Definition of magistrate in English:

Share this entry


Pronunciation: /ˈmadʒɪstrət/
Pronunciation: /ˈmadʒɪstreɪt/


A civil officer who administers the law, especially one who conducts a court that deals with minor offences and holds preliminary hearings for more serious ones.
Example sentences
  • It is clear that the magistrates heard a great deal of factual evidence and had regard to that.
  • In sentencing the magistrates said the offences were so serious that custody was the only option.
  • Local residents should serve on juries in the upper courts and as lay magistrates in the lower courts.





Pronunciation: /ˈmadʒɪstrətʃə/
Example sentences
  • Born in a family of magistrates, he was educated at a Jesuit school, studied the law, and practised in the Rouen magistrature until 1630.
  • This organisation of competition for places on the Supreme Court of Justice is done in order to safeguard equality of expectations among candidates from each of the magistratures.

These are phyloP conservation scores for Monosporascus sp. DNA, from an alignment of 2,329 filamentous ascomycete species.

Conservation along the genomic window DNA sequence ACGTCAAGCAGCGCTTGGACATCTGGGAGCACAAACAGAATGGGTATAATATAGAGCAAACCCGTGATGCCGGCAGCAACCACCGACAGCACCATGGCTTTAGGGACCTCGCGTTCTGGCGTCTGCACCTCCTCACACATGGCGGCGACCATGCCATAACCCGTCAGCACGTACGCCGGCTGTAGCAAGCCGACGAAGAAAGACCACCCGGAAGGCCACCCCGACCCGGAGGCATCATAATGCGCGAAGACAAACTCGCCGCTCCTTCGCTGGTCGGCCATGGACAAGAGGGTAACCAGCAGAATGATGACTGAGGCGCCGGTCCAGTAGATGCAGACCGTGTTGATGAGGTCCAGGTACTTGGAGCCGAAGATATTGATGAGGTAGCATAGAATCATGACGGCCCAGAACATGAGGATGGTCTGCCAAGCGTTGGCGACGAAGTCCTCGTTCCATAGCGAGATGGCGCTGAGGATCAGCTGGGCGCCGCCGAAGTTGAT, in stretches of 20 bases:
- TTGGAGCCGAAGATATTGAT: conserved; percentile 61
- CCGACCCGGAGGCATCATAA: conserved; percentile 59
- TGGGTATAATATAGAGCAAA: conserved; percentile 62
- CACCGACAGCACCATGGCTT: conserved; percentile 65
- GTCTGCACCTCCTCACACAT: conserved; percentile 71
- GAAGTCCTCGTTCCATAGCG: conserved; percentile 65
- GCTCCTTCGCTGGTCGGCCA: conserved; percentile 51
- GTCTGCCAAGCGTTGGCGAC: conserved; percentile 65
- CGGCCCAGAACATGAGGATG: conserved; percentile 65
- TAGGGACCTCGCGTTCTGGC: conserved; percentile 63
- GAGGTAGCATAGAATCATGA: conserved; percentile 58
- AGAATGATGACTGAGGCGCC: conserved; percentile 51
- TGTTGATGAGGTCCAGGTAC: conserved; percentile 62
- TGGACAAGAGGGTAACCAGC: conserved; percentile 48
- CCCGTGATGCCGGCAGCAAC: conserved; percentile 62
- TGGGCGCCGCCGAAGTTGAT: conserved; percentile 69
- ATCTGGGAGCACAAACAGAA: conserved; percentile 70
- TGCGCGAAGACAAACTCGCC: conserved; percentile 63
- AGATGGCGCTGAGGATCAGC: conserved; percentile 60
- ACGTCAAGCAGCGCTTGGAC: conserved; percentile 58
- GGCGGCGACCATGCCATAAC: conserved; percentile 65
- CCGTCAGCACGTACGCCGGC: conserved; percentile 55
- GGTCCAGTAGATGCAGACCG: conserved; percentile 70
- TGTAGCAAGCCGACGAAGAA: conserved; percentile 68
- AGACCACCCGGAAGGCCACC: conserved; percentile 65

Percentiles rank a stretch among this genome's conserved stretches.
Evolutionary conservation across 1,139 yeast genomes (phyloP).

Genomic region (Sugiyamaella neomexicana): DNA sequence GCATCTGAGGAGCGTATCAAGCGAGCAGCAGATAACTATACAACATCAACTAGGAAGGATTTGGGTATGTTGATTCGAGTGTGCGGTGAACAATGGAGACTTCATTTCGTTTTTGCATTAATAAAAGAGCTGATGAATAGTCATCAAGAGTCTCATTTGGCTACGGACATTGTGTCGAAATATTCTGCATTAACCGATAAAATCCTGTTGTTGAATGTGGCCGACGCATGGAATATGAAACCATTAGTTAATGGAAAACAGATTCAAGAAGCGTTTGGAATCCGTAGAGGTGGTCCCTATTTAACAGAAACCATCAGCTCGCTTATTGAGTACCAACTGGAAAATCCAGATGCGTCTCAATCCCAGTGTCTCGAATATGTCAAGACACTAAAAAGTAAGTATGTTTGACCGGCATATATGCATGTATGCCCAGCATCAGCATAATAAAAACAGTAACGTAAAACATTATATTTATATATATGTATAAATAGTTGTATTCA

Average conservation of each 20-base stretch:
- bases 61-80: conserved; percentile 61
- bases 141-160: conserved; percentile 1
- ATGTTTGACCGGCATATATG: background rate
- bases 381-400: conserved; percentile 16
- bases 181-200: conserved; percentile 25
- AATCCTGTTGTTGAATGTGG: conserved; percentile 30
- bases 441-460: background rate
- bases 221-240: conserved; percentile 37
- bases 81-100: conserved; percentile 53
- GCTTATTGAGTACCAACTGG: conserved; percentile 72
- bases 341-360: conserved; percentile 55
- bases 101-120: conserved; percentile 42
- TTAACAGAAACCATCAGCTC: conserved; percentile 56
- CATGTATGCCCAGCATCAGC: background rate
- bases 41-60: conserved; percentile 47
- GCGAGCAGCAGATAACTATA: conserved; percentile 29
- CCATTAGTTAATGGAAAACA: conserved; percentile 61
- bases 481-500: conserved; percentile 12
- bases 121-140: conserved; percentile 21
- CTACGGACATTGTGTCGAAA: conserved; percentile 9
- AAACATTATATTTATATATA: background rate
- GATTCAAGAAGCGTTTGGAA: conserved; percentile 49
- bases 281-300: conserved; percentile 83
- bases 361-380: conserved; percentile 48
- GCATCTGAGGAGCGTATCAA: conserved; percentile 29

• The old system of public administration and magistratures came under attack and was abolished by 1786.


Late Middle English: from Latin magistratus 'administrator', from magister 'master'.

  • Magistrate is from Latin magistratus ‘administrator’, from magister ‘master’. This also gives us master (Old English), its weakened form mister (mid 16th century), and miss.

For editors and proofreaders

Line breaks: magis|trate

Share this entry

What do you find interesting about this word or phrase?

Comments that don't adhere to our Community Guidelines may be moderated or removed.